If the cue is an ordinary memory point, hot_cue at bytes 0c-0f will be zero, otherwise it identifies the number of the hot cue that this entry represents (Hot Cue A is number 1, B is 2, and so on).

The status flag and mysterious sort order values present in the older cue list entry header are simply absent here.

The first “non-header” field is type at byte 10 (labeled t in the diagram), and it specifies whether the entry records a simple position (if it has the value 1) or a loop (if it has the value 2). The next three bytes have an unknown purpose, but seem to always have the values 0003e8, or decimal 1000.

The value time at bytes 14-17 records the position of the cue within the track, as a number of milliseconds (representing when the cue would occur if the track is being played at normal speed). If type is 2, meaning that this cue stores a loop, then loop_time at bytes 18-1b stores the track time in milliseconds at which the player should loop back to time.

Immediately after the loop time, at byte 1c is the single byte value color_id (labeled cid). This holds the color, if any, assigned to memory points and loops. If it is not zero, it is the ID of a row in the color table. Hot cues do not use this value, and have their own color information later in the entry.

The next eleven bytes have an unknown purpose, but seem to have the value 00, except for the first byte which seems to have the value 01. They are followed by len_comment, which contains the length, in bytes, of the comment field which immediately follows it. If len_comment has a non-zero value, comment will hold the text of the comment, encoded as a UTF-16 Big Endian string with a trailing NUL (0000) character. So the length will always be even, and (when non-zero) always at least 4 (a one character comment followed by the trailing NUL).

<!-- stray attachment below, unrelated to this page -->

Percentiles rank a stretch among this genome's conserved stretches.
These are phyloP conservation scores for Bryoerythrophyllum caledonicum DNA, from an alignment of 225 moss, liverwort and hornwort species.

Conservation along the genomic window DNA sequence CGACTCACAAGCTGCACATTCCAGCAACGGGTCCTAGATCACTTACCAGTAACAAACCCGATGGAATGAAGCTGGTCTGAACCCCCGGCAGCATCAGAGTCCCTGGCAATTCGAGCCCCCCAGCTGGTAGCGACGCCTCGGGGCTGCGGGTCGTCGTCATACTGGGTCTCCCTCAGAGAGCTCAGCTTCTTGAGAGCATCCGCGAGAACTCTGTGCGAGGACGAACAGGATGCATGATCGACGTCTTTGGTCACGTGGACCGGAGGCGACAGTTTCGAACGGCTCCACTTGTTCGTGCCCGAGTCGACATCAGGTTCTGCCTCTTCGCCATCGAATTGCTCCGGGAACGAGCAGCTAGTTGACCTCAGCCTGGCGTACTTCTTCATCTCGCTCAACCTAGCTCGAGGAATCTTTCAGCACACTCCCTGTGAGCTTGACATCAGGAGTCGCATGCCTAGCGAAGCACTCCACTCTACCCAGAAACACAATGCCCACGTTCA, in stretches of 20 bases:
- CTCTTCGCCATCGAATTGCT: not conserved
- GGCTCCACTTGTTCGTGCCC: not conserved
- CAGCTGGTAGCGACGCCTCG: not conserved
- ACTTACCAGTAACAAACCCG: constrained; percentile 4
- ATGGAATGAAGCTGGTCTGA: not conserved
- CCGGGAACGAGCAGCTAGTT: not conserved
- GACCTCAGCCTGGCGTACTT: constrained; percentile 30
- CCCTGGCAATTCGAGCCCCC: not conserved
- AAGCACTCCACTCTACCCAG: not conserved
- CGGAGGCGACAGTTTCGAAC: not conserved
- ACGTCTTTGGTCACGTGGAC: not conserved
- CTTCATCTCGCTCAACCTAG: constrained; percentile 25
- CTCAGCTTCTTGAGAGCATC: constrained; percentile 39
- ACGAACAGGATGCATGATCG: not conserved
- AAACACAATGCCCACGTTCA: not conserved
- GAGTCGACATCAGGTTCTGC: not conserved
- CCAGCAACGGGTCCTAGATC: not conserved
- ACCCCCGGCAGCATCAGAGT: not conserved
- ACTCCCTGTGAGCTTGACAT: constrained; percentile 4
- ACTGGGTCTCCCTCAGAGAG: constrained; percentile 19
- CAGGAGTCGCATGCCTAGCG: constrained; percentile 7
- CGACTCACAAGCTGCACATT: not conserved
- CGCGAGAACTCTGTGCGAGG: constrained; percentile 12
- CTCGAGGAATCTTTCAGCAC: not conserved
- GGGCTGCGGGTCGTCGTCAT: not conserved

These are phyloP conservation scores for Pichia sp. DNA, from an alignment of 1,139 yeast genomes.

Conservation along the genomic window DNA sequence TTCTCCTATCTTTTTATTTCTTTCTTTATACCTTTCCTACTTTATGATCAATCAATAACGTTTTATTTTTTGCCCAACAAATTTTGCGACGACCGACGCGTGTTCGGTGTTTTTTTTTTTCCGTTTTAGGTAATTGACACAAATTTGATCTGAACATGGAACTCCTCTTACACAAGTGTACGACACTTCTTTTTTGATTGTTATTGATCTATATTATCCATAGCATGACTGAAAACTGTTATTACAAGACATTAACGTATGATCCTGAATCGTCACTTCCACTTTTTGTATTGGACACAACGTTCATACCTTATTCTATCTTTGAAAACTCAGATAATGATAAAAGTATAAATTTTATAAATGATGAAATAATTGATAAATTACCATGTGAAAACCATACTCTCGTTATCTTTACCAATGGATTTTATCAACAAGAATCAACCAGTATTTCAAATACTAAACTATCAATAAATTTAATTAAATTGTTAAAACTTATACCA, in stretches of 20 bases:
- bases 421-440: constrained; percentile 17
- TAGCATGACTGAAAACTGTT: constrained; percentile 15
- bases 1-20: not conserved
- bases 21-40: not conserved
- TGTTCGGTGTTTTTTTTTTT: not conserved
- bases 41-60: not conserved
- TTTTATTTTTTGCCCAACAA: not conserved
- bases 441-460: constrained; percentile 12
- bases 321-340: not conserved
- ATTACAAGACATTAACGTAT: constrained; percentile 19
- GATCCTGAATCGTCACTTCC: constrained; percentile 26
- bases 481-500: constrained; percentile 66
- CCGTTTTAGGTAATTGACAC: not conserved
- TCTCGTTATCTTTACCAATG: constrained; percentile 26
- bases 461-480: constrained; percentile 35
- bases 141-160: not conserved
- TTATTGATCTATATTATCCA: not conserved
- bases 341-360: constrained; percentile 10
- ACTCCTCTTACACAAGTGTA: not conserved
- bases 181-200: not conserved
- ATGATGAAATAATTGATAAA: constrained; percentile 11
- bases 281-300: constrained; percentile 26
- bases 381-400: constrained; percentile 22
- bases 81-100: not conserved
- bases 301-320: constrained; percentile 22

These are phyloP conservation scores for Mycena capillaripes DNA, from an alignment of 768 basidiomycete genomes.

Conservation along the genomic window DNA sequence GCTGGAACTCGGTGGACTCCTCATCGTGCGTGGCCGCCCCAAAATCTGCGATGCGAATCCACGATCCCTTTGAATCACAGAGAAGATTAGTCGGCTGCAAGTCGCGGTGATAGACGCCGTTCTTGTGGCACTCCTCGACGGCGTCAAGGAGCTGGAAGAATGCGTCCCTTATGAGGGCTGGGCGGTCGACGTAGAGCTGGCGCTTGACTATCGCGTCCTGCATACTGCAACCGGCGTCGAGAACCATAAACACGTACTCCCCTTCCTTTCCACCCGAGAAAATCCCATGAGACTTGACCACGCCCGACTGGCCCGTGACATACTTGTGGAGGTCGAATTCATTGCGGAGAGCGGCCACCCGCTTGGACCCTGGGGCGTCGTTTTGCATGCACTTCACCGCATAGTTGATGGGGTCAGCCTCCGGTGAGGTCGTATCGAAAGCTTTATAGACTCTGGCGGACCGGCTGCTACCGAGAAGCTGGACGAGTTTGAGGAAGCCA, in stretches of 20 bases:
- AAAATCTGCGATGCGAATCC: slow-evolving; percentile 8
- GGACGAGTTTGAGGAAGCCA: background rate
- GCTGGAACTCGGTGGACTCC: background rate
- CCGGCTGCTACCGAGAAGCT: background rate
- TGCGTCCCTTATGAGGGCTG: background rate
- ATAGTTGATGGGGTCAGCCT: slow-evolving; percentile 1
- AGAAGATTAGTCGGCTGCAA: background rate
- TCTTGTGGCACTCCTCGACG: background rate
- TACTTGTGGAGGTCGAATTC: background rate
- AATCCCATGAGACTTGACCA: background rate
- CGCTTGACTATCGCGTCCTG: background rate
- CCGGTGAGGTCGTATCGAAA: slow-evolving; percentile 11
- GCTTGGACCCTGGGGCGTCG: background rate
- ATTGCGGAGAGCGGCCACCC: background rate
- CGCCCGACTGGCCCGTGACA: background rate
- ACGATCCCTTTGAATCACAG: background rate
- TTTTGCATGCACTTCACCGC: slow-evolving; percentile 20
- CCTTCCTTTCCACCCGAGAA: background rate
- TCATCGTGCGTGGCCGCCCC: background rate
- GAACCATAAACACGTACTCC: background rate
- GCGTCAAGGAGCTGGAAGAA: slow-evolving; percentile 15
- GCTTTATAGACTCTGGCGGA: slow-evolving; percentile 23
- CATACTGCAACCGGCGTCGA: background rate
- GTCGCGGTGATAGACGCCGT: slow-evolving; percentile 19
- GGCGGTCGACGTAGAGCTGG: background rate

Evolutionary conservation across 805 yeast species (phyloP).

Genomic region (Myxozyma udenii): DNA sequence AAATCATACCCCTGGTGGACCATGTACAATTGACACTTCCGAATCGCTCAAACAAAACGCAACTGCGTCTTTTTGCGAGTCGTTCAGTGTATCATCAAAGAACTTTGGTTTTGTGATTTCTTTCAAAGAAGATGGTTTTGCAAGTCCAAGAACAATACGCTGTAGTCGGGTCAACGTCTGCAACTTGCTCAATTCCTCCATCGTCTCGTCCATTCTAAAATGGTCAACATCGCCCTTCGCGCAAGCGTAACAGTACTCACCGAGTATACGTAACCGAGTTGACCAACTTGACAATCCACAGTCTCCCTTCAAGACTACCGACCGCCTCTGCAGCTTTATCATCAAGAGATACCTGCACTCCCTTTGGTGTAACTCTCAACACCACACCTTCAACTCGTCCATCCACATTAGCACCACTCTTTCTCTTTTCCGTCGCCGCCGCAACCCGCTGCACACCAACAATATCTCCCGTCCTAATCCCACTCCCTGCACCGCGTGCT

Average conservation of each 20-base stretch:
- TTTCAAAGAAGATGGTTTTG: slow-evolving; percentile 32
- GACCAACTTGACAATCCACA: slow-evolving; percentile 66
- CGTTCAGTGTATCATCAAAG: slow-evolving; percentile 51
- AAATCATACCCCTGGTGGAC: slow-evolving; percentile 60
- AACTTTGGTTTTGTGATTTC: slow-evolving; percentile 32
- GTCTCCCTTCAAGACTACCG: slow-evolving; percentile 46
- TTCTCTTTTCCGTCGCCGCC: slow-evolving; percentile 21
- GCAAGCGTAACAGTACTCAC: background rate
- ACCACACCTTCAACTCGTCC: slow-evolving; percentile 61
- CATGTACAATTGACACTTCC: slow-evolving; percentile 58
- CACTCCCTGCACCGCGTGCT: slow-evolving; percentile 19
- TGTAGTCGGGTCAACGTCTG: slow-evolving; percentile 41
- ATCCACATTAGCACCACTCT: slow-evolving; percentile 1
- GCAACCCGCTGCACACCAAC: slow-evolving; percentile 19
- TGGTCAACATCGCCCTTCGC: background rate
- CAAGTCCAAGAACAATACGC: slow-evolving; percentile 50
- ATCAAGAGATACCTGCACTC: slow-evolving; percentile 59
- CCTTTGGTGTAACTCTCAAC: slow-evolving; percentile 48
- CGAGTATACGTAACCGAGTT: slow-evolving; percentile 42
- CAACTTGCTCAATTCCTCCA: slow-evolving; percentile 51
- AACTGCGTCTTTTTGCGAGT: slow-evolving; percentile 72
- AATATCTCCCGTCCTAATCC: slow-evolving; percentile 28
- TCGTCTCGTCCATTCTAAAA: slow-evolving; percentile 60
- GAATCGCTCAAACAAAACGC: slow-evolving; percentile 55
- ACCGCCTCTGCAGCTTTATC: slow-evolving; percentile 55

Some extended cue entries are incomplete, and their len_entry indicates they end before the comment, or include the comment but end before the hot cue color information. Code that processes them needs to be prepared to handle this, and treat such partial cues as having no comment and/or hot cue color.

Immediately after comment (in other words, starting len_comment + 1c past the start of the entry) there are four one-byte values containing hot cue color information. color_code (labeled c in the diagram) appears to be a code identifying the color in which rekordbox displays the cue, by looking it up in a table. There have been sixteen codes identified, and their corresponding RGB colors can be found by looking at the findRecordboxColor static method in the Beat Link library’s CueList class. The next three bytes, color_red (labeled r), color_green (labeled g), and color_blue (labeled b), make up an RGB color specification which is similar, but not identical, to the color that rekordbox displays. We believe these are the values used to illuminate the RGB LEDs in a player that has loaded the cue. When no color is associated with the hot cue, all four of these bytes have the value 00.

We do not know what, if anything, is stored in the remaining bytes of the tag.

Path Tag

This kind of section holds the file path of the audio file for which the track analysis was performed. It is identified by the four-character code PPTH and has the structure shown below. len_header is 10.

0123456789abcdefPPTHlen_headerlen_taglen_path0010path20i+00
Path tag.